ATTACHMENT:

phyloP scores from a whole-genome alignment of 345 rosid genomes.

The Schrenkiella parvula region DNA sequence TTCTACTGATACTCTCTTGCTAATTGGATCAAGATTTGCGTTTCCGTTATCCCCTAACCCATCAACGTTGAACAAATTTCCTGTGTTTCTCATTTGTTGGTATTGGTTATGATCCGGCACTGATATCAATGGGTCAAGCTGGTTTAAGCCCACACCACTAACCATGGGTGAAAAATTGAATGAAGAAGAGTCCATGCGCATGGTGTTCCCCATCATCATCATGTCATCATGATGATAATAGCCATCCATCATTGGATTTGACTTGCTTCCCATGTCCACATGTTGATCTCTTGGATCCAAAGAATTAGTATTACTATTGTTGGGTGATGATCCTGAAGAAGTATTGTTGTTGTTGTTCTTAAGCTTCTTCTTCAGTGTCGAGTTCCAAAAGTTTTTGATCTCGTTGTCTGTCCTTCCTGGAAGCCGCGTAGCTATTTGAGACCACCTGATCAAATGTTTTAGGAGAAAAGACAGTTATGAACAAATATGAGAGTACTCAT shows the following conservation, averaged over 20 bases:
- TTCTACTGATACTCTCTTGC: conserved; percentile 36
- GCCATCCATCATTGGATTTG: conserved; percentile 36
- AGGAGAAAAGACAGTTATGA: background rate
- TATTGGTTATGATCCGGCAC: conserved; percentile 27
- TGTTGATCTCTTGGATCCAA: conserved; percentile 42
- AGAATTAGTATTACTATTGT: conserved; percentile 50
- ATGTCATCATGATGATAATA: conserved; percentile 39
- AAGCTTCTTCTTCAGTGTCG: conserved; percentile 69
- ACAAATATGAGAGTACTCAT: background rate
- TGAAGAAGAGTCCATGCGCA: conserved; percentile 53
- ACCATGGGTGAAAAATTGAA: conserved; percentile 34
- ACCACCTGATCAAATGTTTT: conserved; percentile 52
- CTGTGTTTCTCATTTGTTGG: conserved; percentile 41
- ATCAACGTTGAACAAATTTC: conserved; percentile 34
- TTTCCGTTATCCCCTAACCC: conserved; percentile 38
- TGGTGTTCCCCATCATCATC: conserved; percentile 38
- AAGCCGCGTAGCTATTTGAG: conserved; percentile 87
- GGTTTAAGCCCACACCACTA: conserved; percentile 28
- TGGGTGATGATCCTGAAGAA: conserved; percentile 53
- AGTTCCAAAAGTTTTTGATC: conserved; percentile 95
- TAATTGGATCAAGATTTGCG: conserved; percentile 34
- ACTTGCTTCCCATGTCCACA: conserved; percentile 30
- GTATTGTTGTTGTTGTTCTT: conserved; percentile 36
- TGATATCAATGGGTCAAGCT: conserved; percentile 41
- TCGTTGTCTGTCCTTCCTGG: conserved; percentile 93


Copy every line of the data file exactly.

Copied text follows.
phyloP scores from a whole-genome alignment of 345 rosid genomes.

The Schrenkiella parvula region DNA sequence TTCTACTGATACTCTCTTGCTAATTGGATCAAGATTTGCGTTTCCGTTATCCCCTAACCCATCAACGTTGAACAAATTTCCTGTGTTTCTCATTTGTTGGTATTGGTTATGATCCGGCACTGATATCAATGGGTCAAGCTGGTTTAAGCCCACACCACTAACCATGGGTGAAAAATTGAATGAAGAAGAGTCCATGCGCATGGTGTTCCCCATCATCATCATGTCATCATGATGATAATAGCCATCCATCATTGGATTTGACTTGCTTCCCATGTCCACATGTTGATCTCTTGGATCCAAAGAATTAGTATTACTATTGTTGGGTGATGATCCTGAAGAAGTATTGTTGTTGTTGTTCTTAAGCTTCTTCTTCAGTGTCGAGTTCCAAAAGTTTTTGATCTCGTTGTCTGTCCTTCCTGGAAGCCGCGTAGCTATTTGAGACCACCTGATCAAATGTTTTAGGAGAAAAGACAGTTATGAACAAATATGAGAGTACTCAT shows the following conservation, averaged over 20 bases:
- TTCTACTGATACTCTCTTGC: conserved; percentile 36
- GCCATCCATCATTGGATTTG: conserved; percentile 36
- AGGAGAAAAGACAGTTATGA: background rate
- TATTGGTTATGATCCGGCAC: conserved; percentile 27
- TGTTGATCTCTTGGATCCAA: conserved; percentile 42
- AGAATTAGTATTACTATTGT: conserved; percentile 50
- ATGTCATCATGATGATAATA: conserved; percentile 39
- AAGCTTCTTCTTCAGTGTCG: conserved; percentile 69
- ACAAATATGAGAGTACTCAT: background rate
- TGAAGAAGAGTCCATGCGCA: conserved; percentile 53
- ACCATGGGTGAAAAATTGAA: conserved; percentile 34
- ACCACCTGATCAAATGTTTT: conserved; percentile 52
- CTGTGTTTCTCATTTGTTGG: conserved; percentile 41
- ATCAACGTTGAACAAATTTC: conserved; percentile 34
- TTTCCGTTATCCCCTAACCC: conserved; percentile 38
- TGGTGTTCCCCATCATCATC: conserved; percentile 38
- AAGCCGCGTAGCTATTTGAG: conserved; percentile 87
- GGTTTAAGCCCACACCACTA: conserved; percentile 28
- TGGGTGATGATCCTGAAGAA: conserved; percentile 53
- AGTTCCAAAAGTTTTTGATC: conserved; percentile 95
- TAATTGGATCAAGATTTGCG: conserved; percentile 34
- ACTTGCTTCCCATGTCCACA: conserved; percentile 30
- GTATTGTTGTTGTTGTTCTT: conserved; percentile 36
- TGATATCAATGGGTCAAGCT: conserved; percentile 41
- TCGTTGTCTGTCCTTCCTGG: conserved; percentile 93